St James Theatre, London – until 27 August 2016
Corruption, greed, love and the courage to stand up for your convictions are just some of the themes that run through this surprisingly vicious musical that knows how to pack a punch.
This new musical created by Mike Dyer and brought to the stage by director Phil Willmott follows the fortunes of young Jimmy Tucker – a photographer with the idea of changing the world through his work. But he finds his principles when he is commissioned by a stranger to capture the seven deadly sins through an image.
The first thing to say about this musical is that it definitely has a vibe of Doctor Faustus about it, made to fit in with our modern day obsession with money and fame which for the most part works in really showing how there is a little bit of temptation in all of us – no matter how good our principles are.
But there are some moments during which the message is overemphasised – particularly during songs such as “7even Deadly Sins” or even “Eyes of the World” which tends to leave you feeling guilty for not doing more for people around the world, becoming a little bit tiresome.
Yet, there are strengths musically, such as “Innocent Skies” a wonderfully wistful song that suits Natalie Anderson’s voice perfectly or the sharp and edgy “Chasing the Dream” which captures the cynical nature of fame.
There are also some strong performances to enjoy from Natalie Anderson’s sweet but straight talking Tara (a bit underused perhaps and could use a few more moments with her and Jimmy) to David Albury’s performance as Jimmy, whose confusion and struggles while trying to keep to his principles is engaging to watch. But it is Niamh Perry’s performance as Pandora that is the real revelation. To see her transform from a confident and outgoing personality to one that is cynical, vulnerable and essentially isolated from everyone is truly heartbreaking – such as her scene when she is encouraged to get rid of her baby by a former lover is pretty hard and uncomfortable to watch.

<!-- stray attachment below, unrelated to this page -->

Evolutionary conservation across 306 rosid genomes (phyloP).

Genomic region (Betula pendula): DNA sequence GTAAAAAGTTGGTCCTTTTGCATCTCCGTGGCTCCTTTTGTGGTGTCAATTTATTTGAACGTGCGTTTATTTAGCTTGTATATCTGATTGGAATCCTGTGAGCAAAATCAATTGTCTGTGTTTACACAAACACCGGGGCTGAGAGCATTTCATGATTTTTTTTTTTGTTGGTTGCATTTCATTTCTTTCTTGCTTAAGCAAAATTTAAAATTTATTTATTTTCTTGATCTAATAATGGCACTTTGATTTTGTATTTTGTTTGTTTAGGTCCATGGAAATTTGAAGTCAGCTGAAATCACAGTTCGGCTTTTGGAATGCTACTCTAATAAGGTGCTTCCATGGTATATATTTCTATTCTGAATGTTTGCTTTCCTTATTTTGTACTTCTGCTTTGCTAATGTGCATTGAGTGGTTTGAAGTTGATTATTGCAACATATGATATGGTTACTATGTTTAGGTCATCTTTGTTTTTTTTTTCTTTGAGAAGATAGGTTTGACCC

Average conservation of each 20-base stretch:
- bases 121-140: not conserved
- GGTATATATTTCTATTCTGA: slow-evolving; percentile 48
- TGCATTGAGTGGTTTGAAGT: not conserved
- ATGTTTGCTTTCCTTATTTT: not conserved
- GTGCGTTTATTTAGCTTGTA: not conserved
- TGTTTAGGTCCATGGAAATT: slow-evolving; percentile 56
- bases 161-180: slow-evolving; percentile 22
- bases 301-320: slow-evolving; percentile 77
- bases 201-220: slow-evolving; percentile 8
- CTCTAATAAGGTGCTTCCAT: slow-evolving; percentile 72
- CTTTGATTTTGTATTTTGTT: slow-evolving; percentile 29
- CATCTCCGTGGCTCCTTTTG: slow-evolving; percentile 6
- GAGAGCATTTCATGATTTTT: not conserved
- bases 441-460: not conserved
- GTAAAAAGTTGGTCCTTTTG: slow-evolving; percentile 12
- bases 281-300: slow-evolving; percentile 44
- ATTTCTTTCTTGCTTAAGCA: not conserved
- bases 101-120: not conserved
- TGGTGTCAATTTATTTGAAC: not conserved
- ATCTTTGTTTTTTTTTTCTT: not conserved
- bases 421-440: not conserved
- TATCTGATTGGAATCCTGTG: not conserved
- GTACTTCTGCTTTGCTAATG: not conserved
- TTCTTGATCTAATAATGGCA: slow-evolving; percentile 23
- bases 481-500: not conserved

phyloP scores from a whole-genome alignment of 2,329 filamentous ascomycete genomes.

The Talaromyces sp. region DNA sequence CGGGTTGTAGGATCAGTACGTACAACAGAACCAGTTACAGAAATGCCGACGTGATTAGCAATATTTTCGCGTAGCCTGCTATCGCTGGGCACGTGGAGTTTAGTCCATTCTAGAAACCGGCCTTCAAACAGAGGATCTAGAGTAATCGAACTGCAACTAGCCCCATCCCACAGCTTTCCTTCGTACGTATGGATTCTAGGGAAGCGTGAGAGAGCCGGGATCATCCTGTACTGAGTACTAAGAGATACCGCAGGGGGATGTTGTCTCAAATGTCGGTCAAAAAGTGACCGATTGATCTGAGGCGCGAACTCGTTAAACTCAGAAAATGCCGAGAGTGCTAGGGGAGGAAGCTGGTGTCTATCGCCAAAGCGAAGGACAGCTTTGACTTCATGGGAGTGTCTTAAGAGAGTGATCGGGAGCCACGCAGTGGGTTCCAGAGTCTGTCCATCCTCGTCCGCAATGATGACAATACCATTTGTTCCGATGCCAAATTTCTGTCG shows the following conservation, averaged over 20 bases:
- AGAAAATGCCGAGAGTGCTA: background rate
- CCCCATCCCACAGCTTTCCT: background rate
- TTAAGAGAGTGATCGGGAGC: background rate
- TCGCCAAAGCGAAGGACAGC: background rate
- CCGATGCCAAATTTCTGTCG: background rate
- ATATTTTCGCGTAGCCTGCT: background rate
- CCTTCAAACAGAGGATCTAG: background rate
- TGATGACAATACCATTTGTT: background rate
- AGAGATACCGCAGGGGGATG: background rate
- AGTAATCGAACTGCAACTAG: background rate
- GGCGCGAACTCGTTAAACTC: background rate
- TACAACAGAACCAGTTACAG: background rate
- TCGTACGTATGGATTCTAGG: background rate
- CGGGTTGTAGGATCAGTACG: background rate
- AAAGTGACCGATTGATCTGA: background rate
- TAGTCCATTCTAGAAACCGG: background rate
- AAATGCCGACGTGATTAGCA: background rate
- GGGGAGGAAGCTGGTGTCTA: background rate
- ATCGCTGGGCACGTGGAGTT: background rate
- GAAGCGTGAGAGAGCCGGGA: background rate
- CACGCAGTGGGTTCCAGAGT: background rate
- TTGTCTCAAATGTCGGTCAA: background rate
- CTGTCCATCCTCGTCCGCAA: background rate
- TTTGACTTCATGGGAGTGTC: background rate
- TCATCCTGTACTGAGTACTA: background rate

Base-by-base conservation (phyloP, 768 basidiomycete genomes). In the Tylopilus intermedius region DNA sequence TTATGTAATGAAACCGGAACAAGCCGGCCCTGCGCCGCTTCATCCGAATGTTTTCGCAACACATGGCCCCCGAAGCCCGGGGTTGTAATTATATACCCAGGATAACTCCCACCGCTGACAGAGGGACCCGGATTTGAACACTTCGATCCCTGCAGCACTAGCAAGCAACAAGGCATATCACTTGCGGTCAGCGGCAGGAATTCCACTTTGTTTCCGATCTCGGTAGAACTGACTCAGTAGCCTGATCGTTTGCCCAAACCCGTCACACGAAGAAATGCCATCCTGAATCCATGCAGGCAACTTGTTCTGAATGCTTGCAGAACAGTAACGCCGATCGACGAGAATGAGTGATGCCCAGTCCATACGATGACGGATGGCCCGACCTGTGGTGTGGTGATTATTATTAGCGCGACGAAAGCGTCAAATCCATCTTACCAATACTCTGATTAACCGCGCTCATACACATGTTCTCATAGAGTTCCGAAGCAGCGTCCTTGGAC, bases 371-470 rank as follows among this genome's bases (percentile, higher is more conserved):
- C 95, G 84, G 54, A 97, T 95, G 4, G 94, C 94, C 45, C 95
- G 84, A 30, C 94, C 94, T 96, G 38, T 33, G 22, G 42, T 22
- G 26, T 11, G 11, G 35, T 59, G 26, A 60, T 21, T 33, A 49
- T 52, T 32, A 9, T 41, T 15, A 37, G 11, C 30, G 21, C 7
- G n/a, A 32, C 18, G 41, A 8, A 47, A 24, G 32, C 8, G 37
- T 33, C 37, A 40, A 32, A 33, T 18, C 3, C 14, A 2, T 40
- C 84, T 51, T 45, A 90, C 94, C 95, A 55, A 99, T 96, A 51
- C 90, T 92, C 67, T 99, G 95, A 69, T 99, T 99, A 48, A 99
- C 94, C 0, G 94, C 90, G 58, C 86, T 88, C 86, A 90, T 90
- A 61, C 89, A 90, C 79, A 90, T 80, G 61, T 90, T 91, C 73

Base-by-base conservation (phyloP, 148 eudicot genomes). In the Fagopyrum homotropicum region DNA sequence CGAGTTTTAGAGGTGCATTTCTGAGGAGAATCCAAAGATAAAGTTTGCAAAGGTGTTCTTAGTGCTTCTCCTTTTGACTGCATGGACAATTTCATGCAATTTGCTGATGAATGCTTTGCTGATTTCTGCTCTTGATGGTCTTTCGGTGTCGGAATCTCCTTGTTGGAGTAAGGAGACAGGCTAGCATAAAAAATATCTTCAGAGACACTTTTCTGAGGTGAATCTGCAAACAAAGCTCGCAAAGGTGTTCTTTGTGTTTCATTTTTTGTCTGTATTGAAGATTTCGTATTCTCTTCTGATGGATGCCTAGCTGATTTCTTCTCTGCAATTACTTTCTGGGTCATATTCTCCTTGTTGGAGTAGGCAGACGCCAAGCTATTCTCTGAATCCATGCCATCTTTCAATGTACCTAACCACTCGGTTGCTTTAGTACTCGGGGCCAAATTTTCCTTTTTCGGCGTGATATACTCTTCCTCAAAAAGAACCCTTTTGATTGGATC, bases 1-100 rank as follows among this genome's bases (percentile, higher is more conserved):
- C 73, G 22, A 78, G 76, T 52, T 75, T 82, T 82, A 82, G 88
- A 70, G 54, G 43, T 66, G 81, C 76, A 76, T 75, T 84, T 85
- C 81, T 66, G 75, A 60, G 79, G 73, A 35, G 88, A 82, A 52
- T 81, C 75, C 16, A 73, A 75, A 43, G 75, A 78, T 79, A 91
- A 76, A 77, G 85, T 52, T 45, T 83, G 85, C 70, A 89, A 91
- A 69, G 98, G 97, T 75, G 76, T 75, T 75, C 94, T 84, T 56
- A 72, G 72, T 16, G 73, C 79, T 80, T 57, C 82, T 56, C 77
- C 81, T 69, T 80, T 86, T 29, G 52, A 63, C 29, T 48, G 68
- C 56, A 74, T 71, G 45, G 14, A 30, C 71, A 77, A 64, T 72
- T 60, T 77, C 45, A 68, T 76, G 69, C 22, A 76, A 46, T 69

Phil Willmott’s production is sharp and edgy, concentrating on the cynical and corrupt nature of fame – which is something that many people watching will be aware of which does leave you wondering if it needed to be said again. This along with the clever set and video designs of Timothy Bird, really help to capture the story and grabs the audience’s attention from the very beginning.
However, the production also reveals a few flaws of Mike Dyer’s book. For example, in terms of character development it feels a bit vague and we don’t get to really understand the character’s motivations – such as what was going on in Tara’s background? How does Jimmy get out of working for Miles? The other issue is that the story does seem to be a little bit all over the place, flitting from one scene to the next that it can be bewildering to follow. Some scenes seem to long and overemphasised such as the opening scene with Jimmy’s father, which although gives the audience an understanding of Jimmy’s motives for following in his dad’s footsteps, could have been shortened slightly and more focused.
With Exposure the Musical, there is certainly plenty of potential in terms of ideas and is well suited for a modern audience,flitting between cynical and heartbreaking. There is also no doubting the energy of the musical, meaning that time flies by. But, it is a piece of work that needs a bit of tidying up to become more coherent and enjoyable.
Exposure the Musical will run at St James Theatre until the 27th August. To book tickets visit: Discount Theatre.com, Theatre Tickets Direct.co.uk , Love Theatre.com, Theatre People.com and UK Tickets.co.uk.